Image by Johan Persson
Palace Theatre, Manchester
Until Saturday 8th April, 2017
Having premiered at the Palace Theatre, London back in September 2013, closing just over two years later in November 2015, Roddy Doyle’s The Commitments now arrives in Manchester as part of its long awaited first UK tour, though considering Doyle’s original novel was published in 1987, and the subsequent film adaptation was released in 1991 – both of which have gained a huge cult following over the years – it is perhaps very surprising to think it has taken so long for a stage musical adaptation to appear.
The first episode in Doyle’s bestselling The Barrytown Trilogy, The Commitments is the tale of Jimmy Rabbitte, a young working class music fan in the Northside of Dublin who shapes an unlikely group of unemployed friends, colleagues and acquaintances into the hardest working soul band in the world.
Adapted by Doyle himself, the show’s book unsurprisingly retains large chunks of dialogue from both the novel and film, effectively capturing the hilarious wit of the novel, the bold, raucous nature of the characters and the gritty, working class sprit that drives the tale.
With Doyle’s script at its core, The Commitments is far more than your standard run-of-the-mill jukebox musical, adding a much greater sense of depth and dimension to the characters as they struggle to escape their drab council estates and strive for success (despite brutal personality clashes and break-ups along the way), though as engaging as the story and characters are, it is in the thrilling live numbers that the show really comes into its own.
Featuring over twenty classic numbers from the soul music songbook, including Try A Little Tenderness, Mustang Sally, River Deep, Mountain High and I Heard It Through The Grapevine – all played live by an exceptional cast of actor-musicians – the music is the true essence of the story, and the show is at its most effective and dynamic when the full band come together to perform.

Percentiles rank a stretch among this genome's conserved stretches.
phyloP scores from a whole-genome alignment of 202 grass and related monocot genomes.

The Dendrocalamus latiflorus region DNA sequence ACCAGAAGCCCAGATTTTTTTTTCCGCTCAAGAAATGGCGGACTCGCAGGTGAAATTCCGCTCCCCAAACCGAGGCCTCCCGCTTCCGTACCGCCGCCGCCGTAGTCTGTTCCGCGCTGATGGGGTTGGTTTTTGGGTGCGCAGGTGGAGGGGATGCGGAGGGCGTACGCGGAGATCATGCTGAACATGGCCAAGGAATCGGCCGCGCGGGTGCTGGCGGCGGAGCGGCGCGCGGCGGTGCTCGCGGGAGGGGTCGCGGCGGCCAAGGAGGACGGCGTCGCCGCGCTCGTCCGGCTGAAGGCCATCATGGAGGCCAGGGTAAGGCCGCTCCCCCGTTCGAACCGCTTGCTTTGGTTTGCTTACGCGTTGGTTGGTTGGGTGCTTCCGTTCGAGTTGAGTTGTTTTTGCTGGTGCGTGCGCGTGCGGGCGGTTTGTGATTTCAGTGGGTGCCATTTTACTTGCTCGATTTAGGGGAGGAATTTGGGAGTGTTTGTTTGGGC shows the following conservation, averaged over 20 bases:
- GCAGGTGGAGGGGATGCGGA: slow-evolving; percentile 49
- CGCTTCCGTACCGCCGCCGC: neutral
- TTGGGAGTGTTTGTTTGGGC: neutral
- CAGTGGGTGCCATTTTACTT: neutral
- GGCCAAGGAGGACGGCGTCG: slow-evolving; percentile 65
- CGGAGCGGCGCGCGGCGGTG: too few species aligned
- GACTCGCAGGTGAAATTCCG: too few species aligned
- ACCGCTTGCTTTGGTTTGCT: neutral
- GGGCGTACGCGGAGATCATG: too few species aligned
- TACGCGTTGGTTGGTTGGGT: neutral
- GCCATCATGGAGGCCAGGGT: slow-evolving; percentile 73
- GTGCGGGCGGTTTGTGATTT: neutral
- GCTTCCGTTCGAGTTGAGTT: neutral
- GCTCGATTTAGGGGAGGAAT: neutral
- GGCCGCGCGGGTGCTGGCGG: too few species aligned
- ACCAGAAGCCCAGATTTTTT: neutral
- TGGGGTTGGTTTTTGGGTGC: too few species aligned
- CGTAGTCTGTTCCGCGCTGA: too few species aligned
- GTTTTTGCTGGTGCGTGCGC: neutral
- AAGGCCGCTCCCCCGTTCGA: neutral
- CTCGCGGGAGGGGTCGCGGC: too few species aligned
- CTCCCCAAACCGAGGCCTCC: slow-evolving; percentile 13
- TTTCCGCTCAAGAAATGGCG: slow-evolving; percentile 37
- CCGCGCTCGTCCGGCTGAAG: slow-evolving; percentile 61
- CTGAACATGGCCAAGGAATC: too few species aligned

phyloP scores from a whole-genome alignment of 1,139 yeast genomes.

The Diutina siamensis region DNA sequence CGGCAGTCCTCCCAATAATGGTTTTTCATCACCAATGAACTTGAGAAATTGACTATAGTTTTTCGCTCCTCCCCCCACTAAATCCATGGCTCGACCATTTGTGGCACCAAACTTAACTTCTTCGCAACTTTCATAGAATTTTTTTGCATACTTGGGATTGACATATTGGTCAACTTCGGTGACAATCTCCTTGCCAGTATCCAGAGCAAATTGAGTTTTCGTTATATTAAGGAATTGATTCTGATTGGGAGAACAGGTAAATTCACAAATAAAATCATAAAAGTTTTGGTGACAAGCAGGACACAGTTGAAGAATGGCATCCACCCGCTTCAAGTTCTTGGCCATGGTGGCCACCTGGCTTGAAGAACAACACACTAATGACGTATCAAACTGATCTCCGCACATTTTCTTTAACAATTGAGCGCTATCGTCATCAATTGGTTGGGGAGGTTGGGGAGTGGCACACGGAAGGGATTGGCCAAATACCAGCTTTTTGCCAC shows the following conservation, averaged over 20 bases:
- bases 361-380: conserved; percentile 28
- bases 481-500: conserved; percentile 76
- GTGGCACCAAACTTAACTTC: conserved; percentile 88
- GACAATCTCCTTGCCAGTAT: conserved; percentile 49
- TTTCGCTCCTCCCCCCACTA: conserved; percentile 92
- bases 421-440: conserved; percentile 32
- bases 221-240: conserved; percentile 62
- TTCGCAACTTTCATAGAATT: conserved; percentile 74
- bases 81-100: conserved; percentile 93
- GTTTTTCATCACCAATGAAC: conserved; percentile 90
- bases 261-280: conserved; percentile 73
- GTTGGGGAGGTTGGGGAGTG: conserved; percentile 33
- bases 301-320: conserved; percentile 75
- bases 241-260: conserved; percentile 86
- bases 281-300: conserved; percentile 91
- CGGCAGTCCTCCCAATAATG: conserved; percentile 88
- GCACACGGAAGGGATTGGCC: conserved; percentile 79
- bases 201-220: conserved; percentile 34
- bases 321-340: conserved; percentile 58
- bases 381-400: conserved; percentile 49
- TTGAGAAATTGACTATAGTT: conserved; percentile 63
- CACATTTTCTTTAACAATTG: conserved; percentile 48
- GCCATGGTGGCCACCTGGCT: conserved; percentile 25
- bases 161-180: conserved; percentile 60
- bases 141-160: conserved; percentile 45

Brian Gilligan is of course a stand-out as the obnoxious, conceited, yet vocally gifted frontman Deco Cuffe, using his superb rock/soul tenor to memorable effect throughout, though this is very much an ensemble piece in its truest sense, and there are great performances across the board.
Andrew Linnie is another stand-out as the passionate, yet consistently frustrated young manager Jimmy, with excellent supporting turns from principals John Currivan, Padraig Dooney, Sam Fordham, Christian James, Alex McMorran, Peter Mooney, Amy Penston, Leah Penston, Christina Tedders, Rhys Whitfield and Kevin Kennedy as Jimmy’s cranky ol’ Da’.
Unfolding against Soutra Gilmour’s bleak, evocative set, The Commitments is a simple tale very much driven by its superb performances, though there is a spark that feels notably absent, and the reason for this lies in the overall sound levels, as the volume is sadly never loud enough to deliver the blistering, raw power the show (and music) requires.
… Please turn the music up – the actors deserve it!
Running Time: 2 hours and 25-minutes (approx.) (including one 20-minute interval)
Final Performance at the Palace Theatre, Manchester: Saturday 8th April, 2017
For more information, and to book tickets, please Click Here.